Beta seems like something difficult to understand, but it’s not. In fact, it can be found on the same page as the P/E Ratio on a major stock data provider, such as Yahoo or Google. Beta measures volatility or how moody your company’s stock has acted over the last five years. Think of the S&P 500 as the pillar of mental stability. If your company drops or rises in value more than the S&P over a five-year period, it has a higher beta. With beta, anything higher than 1 is high beta (meaning higher risk) and anything lower than 1 is low beta (lower risk). (Beta says something about price risk, but how much does it say about fundamental risk factors?)

You have to watch high beta stocks closely because, although they have the potential to make you a lot of money, they also have the potential to take your money. A lower beta means that a stock doesn’t react to the S&P 500 movements as much as others. This is known as a defensive stock because your money is much safer. You won’t make as much in a short amount of time, but you also don’t have to watch it every day.

### 7.2.4. Dividend¶

If you don’t have time watch the market every day, and you want your stocks to make money without that kind of attention, look for dividends. Dividends are like interest in a savings account. You get paid regardless of the stock price. Dividends of 6% or more are not unheard of in high quality stocks. Before purchasing a stock, look for the dividend rate. If you simply want to park money in the market, invest in stocks with a high dividend. (For more, see Why Dividends Matter.)

### 7.2.5. The Chart¶

Learning to read a chart is a skill that takes time, but basic chart reading takes very little skill. If an investment’s chart starts at the lower left and ends at the upper right, that’s a good thing. If the chart is heading down, stay away and don’t try to figure out why. There are thousands of stocks to choose from without picking one that is losing money. If you really believe in this stock, put it on your watch list and come back to it at a later time. There are many people who believe in investing in stocks that have scary looking charts, but they have research time and resources that you probably don’t.

The Bottom Line

Nothing takes the place of exhaustive research. However, one key way to protect your assets is to invest for the longer term by taking advantage of dividends and finding stocks with a proven record of success. Unless you have the time, risky and aggressive trading strategies should be avoided or minimized.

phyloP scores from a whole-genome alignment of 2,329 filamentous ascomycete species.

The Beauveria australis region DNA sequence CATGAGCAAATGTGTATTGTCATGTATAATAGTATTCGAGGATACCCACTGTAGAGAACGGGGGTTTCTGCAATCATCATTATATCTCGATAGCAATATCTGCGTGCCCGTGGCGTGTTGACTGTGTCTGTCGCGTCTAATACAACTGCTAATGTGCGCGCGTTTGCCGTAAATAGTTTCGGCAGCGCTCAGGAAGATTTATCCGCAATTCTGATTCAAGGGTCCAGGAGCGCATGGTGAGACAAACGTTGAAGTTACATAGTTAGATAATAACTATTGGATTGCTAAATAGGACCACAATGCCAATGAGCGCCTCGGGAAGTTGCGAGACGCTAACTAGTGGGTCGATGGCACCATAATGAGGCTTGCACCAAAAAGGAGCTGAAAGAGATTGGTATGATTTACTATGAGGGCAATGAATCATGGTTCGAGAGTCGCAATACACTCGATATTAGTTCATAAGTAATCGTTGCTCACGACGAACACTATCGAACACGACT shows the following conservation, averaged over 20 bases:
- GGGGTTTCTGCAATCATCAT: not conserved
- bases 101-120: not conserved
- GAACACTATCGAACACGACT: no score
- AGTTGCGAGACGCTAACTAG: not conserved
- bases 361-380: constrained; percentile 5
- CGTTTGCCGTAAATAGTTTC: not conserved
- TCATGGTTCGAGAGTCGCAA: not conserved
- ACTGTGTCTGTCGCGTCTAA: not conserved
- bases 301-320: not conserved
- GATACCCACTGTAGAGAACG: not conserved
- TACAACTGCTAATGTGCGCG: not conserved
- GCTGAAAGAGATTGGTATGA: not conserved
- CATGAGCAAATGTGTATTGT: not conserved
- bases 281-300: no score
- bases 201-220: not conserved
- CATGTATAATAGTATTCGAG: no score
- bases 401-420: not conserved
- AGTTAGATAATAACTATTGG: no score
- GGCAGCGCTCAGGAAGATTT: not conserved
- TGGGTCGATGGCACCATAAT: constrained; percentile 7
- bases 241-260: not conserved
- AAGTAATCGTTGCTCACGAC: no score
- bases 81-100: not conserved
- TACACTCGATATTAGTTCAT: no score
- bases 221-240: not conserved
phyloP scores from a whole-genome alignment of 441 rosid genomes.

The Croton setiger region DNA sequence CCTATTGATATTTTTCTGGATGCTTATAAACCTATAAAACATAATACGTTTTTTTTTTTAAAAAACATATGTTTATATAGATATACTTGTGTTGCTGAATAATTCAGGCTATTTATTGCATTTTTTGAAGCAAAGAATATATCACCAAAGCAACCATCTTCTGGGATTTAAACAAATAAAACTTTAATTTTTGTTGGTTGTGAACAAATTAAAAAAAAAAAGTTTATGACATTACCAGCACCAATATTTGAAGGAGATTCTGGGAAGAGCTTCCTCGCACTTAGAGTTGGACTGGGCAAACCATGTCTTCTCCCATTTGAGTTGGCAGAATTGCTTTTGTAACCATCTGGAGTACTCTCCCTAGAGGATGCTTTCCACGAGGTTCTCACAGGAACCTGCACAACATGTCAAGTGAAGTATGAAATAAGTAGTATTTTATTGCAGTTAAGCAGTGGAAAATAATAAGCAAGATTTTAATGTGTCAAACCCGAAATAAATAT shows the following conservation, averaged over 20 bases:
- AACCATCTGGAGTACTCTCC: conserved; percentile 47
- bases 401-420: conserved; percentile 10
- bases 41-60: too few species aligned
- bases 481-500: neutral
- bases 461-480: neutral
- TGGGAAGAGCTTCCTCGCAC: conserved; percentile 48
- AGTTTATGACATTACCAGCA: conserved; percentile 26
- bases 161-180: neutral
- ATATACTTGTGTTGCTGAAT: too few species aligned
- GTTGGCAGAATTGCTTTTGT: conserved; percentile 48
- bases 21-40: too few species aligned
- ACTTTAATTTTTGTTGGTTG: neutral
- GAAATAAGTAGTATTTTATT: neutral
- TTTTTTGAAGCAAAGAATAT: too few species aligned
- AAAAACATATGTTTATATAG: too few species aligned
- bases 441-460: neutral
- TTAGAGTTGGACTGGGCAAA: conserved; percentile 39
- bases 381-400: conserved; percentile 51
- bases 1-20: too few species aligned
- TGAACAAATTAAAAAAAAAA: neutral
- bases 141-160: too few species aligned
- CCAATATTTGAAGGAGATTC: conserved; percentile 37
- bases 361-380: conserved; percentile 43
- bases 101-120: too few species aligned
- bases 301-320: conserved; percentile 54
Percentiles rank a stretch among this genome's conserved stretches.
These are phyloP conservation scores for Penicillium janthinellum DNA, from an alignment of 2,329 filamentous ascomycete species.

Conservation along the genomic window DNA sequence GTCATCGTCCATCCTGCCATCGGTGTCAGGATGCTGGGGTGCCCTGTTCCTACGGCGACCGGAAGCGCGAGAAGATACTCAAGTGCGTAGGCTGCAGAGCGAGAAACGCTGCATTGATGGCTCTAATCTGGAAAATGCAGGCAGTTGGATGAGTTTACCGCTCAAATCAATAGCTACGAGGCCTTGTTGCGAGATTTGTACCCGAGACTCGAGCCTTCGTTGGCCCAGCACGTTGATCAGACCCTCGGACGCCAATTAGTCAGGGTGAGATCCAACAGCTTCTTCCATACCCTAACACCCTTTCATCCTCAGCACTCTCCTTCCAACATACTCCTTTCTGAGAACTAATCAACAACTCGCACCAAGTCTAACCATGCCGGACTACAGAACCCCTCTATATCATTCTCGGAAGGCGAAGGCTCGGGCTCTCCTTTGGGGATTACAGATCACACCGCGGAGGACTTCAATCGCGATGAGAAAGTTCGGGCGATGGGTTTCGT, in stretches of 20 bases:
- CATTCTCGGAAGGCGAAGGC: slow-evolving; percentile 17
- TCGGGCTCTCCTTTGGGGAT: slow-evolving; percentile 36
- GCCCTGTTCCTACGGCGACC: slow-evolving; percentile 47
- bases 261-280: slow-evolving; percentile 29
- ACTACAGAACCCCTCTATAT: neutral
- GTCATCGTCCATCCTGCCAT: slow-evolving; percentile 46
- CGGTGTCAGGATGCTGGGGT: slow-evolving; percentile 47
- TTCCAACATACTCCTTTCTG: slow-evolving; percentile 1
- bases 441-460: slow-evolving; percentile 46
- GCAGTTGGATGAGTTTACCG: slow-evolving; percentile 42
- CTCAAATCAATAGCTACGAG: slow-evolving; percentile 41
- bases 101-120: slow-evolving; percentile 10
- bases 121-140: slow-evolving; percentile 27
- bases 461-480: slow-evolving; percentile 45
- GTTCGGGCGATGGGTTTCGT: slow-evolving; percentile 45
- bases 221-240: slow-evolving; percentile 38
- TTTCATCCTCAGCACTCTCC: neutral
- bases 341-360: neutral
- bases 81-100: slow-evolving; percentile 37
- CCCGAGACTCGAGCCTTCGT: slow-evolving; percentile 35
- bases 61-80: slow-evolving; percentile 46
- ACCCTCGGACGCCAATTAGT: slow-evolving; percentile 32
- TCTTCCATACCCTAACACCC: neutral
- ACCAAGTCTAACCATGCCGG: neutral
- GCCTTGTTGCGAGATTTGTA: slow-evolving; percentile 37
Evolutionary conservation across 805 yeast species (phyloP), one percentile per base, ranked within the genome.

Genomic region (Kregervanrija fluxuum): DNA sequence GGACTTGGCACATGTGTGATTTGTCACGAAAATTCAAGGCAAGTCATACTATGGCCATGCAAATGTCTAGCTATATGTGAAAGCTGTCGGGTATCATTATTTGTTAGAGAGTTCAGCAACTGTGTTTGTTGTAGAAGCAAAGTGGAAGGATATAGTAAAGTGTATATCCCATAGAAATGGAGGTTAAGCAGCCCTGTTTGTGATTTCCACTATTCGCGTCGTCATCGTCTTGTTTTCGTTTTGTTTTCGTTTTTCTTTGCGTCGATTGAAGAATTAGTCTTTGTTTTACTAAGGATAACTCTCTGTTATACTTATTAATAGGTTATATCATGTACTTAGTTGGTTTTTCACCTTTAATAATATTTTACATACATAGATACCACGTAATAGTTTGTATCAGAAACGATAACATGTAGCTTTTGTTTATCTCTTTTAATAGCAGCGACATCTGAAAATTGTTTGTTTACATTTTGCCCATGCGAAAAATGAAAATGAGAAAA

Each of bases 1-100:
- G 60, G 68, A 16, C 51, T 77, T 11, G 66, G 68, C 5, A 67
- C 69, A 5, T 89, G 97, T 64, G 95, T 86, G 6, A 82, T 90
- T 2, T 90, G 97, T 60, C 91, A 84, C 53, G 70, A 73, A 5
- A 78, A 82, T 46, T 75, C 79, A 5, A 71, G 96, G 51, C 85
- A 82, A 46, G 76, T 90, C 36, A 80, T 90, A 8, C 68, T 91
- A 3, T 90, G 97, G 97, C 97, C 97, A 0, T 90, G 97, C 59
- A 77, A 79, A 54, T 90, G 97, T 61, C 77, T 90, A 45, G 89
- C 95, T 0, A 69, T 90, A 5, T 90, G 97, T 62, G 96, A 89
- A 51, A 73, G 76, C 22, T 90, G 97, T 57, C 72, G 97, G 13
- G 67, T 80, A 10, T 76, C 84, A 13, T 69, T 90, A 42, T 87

## 7.3. Sector Breakdown¶

### 7.3.1. What Is a Sector Breakdown?¶

A sector breakdown is the mix of sectors within a fund or portfolio, typically expressed as a portfolio percentage. Sector designations can vary depending on the fund’s investment criteria and overall objective.

### 7.3.2. Understanding Sector Breakdown¶

A sector breakdown is provided for fund analysis and can help an investor to observe the investment allocations of a fund. Sector investing can be a significant factor influencing investments in the fund. A fund may target a specific sector, seek to diversify among sectors or generally have sector variance that results from investing from a broad universe. A sector fund would have an allocation of 100% to a specified sector.

Some funds may have restraints on sector investments. Therefore sector analysis is used by fund managers to exclude specific investments. This often occurs with environmental, social and governance focused funds. These funds seek to exclude micro sectors like tobacco.

Fund companies regularly provide sector reporting in their marketing materials. Sector breakdowns provide a representation of the sector allocations of the fund’s assets, often on a monthly or quarterly basis. Some funds may even report sector breakdowns daily on the fund’s website.

### 7.3.3. GICS Sectors¶

Sectors are typically considered to be a broad classification. Within each sector numerous sub-sectors and industries can also be further delineated. The Global Industry Classification Standard also known as GICS is the primary financial industry standard for defining sector classifications.